Gear School: Water Filters

Remove most micro-nasties, draw water from barely-there puddles, and quench thirst fast with the versatile pump filter.



USE

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  • Extend cartridge life and preserve flow rate by drawing from the clearest possible water sources: calm pools, rocky streams, and headwaters. Avoid algae-filled ponds and turbulent, silty streams.
  • If you must filter dirty water, prevent clogging the prefilter and cartridge by wrapping a coffee filter or bandana around the prefilter with a rubber band.
  • Never allow water to freeze inside the filter, as ice can rupture fragile cartridge components. Pump all water from the cartridge before packing it away.

CLEAN

  • Ceramic or silica depth filter: When you notice diminished output, remove the cartridge from the filter housing (take care not to drop it–ceramic cracks easily) and scrub the outer layer with a cleaning pad (generally included; use fine steel wool or sandpaper if not).
  • Pleated filter (or filter cover): Remove from the housing and swish it around in clear water to rinse away surface sediment.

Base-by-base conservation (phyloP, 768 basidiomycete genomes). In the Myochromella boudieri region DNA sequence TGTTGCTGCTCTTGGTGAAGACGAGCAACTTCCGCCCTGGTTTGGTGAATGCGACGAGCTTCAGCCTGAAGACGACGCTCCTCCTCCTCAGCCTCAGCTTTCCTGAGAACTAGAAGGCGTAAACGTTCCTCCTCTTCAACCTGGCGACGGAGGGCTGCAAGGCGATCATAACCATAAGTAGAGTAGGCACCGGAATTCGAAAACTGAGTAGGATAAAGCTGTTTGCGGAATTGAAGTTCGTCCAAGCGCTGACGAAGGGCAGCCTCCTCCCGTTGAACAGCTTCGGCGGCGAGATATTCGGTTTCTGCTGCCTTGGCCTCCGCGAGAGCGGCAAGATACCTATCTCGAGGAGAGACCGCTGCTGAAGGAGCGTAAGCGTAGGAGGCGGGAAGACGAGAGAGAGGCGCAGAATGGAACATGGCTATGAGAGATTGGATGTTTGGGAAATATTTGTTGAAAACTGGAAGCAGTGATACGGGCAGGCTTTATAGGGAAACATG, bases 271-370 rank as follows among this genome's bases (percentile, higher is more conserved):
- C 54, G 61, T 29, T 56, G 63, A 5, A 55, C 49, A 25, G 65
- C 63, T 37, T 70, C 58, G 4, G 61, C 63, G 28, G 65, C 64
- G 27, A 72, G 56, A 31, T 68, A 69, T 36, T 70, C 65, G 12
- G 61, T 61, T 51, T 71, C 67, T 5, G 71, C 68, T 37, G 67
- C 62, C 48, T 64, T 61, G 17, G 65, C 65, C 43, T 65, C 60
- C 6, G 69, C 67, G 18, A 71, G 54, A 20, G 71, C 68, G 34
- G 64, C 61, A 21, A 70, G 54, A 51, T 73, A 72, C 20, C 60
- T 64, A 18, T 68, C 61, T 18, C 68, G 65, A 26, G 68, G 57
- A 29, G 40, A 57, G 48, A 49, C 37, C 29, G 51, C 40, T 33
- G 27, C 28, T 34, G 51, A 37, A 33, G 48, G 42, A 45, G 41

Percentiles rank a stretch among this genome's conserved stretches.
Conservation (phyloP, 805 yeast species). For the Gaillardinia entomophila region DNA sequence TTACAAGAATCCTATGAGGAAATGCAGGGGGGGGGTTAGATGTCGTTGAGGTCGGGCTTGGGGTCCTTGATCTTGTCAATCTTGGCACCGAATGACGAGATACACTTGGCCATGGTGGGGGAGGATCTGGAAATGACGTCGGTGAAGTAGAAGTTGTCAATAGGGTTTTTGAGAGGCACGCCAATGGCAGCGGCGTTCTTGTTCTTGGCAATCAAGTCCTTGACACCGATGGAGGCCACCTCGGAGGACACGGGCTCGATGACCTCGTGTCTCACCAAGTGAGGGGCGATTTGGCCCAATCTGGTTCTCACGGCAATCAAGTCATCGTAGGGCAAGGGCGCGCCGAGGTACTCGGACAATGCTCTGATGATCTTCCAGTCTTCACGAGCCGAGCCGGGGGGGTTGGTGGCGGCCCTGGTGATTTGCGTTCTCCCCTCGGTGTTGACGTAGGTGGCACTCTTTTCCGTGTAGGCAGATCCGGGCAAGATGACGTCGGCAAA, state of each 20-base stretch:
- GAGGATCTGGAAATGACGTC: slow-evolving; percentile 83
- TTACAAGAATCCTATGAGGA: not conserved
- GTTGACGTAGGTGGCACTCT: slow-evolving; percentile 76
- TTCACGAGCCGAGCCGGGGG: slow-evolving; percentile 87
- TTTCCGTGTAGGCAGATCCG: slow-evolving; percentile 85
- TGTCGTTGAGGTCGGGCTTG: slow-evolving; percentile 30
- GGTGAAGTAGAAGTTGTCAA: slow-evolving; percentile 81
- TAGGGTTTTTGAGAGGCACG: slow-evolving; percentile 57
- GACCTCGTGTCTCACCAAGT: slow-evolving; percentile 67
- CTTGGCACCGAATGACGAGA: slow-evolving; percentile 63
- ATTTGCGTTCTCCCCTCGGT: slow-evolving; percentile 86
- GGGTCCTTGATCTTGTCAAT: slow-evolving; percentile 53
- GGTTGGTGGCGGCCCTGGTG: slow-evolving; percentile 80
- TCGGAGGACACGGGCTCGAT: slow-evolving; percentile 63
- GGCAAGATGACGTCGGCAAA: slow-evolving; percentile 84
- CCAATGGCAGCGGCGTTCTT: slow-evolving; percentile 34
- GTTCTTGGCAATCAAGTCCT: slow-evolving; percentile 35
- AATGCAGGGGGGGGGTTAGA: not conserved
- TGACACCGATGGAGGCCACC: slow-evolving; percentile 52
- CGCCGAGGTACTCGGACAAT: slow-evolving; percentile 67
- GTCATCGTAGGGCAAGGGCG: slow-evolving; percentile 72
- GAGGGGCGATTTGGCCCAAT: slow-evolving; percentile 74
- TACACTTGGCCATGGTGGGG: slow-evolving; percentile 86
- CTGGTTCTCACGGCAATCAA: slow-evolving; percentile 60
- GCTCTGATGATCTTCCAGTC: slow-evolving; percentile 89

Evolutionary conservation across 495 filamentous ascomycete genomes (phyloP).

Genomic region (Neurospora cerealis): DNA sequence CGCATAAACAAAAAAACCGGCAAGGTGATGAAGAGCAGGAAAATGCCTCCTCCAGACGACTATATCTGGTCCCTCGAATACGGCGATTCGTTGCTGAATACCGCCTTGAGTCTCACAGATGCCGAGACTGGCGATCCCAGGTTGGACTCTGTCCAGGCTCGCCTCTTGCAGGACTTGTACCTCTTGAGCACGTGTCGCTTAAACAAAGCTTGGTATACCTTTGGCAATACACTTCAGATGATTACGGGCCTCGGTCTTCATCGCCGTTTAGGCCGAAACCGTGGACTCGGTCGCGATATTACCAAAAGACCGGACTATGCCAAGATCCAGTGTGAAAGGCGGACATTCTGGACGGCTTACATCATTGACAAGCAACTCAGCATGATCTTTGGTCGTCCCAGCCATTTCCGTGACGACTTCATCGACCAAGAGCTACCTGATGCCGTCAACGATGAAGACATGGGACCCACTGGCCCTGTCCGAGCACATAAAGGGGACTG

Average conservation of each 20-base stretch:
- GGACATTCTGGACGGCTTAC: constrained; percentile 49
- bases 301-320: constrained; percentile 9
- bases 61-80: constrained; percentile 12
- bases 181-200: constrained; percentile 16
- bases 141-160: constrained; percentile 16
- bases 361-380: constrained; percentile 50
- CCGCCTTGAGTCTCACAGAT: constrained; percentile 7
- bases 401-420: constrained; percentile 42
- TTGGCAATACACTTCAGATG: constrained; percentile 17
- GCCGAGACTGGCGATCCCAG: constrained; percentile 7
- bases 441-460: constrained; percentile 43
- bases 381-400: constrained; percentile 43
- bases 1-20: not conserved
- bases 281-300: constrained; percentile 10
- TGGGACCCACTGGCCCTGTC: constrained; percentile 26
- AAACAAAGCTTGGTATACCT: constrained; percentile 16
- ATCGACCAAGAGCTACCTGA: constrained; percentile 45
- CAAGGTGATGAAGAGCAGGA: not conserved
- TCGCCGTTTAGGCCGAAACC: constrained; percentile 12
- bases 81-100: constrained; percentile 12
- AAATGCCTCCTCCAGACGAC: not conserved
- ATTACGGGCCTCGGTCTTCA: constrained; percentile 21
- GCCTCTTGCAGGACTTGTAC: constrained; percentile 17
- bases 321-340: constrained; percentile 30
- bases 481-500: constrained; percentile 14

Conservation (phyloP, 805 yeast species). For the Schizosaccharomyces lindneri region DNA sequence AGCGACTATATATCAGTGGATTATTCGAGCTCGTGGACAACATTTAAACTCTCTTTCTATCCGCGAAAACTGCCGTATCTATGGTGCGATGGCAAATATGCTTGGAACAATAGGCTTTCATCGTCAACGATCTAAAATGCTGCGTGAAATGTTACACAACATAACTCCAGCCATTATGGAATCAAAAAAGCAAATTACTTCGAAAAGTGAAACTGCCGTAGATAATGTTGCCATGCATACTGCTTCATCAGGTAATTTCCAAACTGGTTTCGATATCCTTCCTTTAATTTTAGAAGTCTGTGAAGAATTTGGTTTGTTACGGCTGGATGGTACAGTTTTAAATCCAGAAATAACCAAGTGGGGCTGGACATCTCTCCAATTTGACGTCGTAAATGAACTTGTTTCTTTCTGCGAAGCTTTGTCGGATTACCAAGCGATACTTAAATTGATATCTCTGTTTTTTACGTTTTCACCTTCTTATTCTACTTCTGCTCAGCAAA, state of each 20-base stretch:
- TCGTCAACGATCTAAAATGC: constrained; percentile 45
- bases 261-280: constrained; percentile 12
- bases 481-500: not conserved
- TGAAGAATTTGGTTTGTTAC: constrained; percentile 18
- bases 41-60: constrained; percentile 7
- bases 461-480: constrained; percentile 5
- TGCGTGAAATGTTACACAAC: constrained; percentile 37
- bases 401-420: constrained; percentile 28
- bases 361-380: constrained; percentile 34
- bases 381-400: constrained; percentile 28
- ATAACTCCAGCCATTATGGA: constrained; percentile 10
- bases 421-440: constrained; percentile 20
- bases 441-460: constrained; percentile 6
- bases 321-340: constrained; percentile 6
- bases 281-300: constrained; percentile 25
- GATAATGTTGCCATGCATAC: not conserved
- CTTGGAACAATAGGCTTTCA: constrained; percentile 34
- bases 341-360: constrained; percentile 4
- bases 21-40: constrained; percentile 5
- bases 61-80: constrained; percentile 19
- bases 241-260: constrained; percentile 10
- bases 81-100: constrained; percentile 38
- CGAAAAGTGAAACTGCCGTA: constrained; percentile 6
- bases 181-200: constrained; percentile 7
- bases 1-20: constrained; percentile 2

• Hollow-fiber filter: Backflush after each trip by reversing the direction of water flow. Unscrew the inlet cap, flip over the check valves, and pump a half-liter of filtered water through the cartridge to clean it (see product manual for complete instructions).
  • Disinfect all filters at the start and end of each season by pumping one capful of bleach mixed with one liter of water through the cartridge (use just a few drops of bleach for hollow-fiber models). Disassemble the filter and let all components dry completely.

FIX

  • Pump not drawing water? Try turning the housing upside down and pumping again; that often gets it going.
  • No luck? The problem is probably dry, cracked, or dirty O-rings. In the field: Remove O-ring from the piston, clean with a soft cloth, and lube with silicone grease, lip balm, or saliva. At home: Replace damaged or worn O-rings.

BUY

The cartridge contains tiny pores (.2 microns or smaller is standard for backcountry use) that let water pass through but block protozoa (Giardia, cryptosporidium) and bacteria. Consider these major types:

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